However, for those who wish to continue, step six involves expanding the one-page synopsis to four pages. By now, you should have a solid foundation of character and plot to begin sketching how your novel will be constructed.
Step four returns to the plot and involves creating a brief synopsis. Write a single sentence that summarizes your book. This time, the writer takes those five sentences from the summarising paragraph and expands each one into a paragraph of its own.
Step two also has application for the querying phase of selling a book; here, the writer expands to a paragraph of description. Expand each sentence of the first five-sentence paragraph into a full paragraph -- this should take up roughly a full page.
Ingermanson recommends a five-sentence paragraph: In the seventh step, the writer develops expanded character charts and histories. One important point to keep in mind about the snowflake method is that many writers may think that their own tried-and-true approach is best and reject the snowflake method out of hand particularly those who tend to write without outlining.
One major advantage of the snowflake method over some other methods is that although a great deal of work is involved prior to writing, it all tends to be practical and applicable to the novel itself. Many writers will find that this is sufficient preparation.
Step eight maps out each individual scene of the novel on a spreadsheet using one line per scene. This also is something a writer will need to learn to do effectively for the query letter phase.
At the core of the snowflake approach is a great motivator for fiction writers: Character and Scene Details Take your previous character information, and get down to the nitty gritty of character details.
In essence, this is the place where each character gets to tell his or her own story. Writers who prefer to develop their characters more organically may want to skip this step or may want to use only parts of it such as sketching out key motivations. Write a full, page-long description for each major character, and half-page descriptions for other important characters.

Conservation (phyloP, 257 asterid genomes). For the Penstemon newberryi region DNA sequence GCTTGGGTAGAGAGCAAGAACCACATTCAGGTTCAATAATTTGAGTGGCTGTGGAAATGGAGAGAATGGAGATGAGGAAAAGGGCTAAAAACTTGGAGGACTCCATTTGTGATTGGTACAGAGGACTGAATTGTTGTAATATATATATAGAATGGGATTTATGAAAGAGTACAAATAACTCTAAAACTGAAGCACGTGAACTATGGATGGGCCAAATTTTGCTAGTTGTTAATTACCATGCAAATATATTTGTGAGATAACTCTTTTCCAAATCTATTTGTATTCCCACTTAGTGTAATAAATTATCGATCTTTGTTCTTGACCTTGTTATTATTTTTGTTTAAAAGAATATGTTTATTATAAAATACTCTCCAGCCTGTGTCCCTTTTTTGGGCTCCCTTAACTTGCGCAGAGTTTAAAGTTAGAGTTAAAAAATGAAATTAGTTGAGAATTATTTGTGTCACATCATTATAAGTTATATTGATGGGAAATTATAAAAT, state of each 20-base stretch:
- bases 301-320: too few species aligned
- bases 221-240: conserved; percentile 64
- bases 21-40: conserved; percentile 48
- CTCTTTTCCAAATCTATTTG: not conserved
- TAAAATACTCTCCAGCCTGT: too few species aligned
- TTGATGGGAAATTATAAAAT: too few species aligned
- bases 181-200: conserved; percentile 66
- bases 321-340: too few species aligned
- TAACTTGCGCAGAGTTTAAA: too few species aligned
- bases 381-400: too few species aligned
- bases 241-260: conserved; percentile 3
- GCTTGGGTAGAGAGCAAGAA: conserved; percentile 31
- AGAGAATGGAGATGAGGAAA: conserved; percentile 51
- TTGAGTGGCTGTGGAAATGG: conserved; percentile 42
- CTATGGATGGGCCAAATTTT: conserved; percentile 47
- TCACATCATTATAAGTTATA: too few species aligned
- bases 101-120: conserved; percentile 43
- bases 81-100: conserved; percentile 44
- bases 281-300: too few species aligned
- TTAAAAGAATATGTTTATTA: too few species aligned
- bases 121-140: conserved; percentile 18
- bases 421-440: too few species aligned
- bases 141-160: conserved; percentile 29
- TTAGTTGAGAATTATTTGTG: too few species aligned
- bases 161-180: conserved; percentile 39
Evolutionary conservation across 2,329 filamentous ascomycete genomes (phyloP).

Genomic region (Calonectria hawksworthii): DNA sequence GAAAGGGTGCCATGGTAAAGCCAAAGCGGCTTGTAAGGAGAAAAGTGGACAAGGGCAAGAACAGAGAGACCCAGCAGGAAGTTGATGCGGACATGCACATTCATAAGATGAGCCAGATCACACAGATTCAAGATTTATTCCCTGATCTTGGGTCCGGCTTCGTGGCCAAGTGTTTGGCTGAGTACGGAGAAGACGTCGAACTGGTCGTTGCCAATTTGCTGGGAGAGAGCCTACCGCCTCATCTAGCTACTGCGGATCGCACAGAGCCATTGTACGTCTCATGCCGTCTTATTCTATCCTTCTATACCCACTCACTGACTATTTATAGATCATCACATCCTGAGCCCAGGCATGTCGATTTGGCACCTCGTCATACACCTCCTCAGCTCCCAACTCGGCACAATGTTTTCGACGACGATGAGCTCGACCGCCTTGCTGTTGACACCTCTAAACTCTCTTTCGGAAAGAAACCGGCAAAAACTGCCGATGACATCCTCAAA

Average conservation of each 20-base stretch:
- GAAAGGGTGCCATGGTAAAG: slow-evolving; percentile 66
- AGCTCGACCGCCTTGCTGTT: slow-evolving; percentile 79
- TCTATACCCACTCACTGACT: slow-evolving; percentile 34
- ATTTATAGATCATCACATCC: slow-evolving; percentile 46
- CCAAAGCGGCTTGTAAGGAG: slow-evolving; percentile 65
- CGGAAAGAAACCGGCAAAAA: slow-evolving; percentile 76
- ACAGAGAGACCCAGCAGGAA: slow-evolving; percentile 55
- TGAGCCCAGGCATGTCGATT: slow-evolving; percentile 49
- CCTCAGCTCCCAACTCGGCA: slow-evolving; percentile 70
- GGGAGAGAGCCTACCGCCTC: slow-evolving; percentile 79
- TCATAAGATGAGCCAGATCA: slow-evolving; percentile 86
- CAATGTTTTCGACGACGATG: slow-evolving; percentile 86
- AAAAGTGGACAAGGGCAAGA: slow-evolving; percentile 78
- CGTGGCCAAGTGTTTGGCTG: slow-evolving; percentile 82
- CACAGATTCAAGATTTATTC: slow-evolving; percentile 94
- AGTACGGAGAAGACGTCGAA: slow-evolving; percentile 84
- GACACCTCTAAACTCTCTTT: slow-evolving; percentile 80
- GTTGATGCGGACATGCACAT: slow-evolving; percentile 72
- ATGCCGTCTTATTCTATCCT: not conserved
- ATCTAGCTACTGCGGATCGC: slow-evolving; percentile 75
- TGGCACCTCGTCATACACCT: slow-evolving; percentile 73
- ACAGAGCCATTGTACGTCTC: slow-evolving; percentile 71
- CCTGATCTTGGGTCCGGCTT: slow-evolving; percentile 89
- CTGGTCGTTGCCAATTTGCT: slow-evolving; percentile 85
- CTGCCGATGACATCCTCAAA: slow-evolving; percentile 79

Ingermanson suggests at least listing what point of view the scene will be told from and what happens in the scene, but other elements can be included as well such as estimating the length of the scene.
For those in the latter category, writing such a synopsis is better done after the first draft is completed. Having found an approach that works for them, they may imply that anyone who deviates from their method is doing it wrong.
The rest of your novel will move outward from this sentence. This exercise can be helpful for the writer who struggles with fleshing out characters. Step ten is not really a step; it is the actual next phase of writing the first draft of the novel.
This is a hook for your novel -- how you would describe it given 10 or 15 seconds. Again, this will produce a document that can be useful for querying agents and publishers. Ingermanson suggests about a page for main characters and half a page for less important character.
After you have these outlines for your major characters, rewrite and expand the summary of the novel that you previously wrote. You now have the tools to write the first full draft of your novel. In step one, the writer comes up with a one-sentence description of the novel.
Once you are satisfied, expand and rewrite the overall plot of your story as informed by your character work.
Step five returns to the characters again, and this time, the author writes about the story from the point of view of various characters. Ingermanson points out that this can reveal whether scenes introduce conflict although this is also something that can be noted on the spreadsheet.
The ninth step is one Ingermanson himself says he has dropped from his own application of the snowflake method: Developed by writer Randy Ingermanson, the snowflake method can be particularly helpful to writers who prefer to plan extensively before setting out to write a novel.How to Write a Novel Using the Snowflake Method is a “business parable”—a how-to guide written in story form.
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While many novel-writing methods encourage a linear outline or skeleton for your novel, in the Snowflake Method you begin with a short summation of your novel and expand it into a full text.Download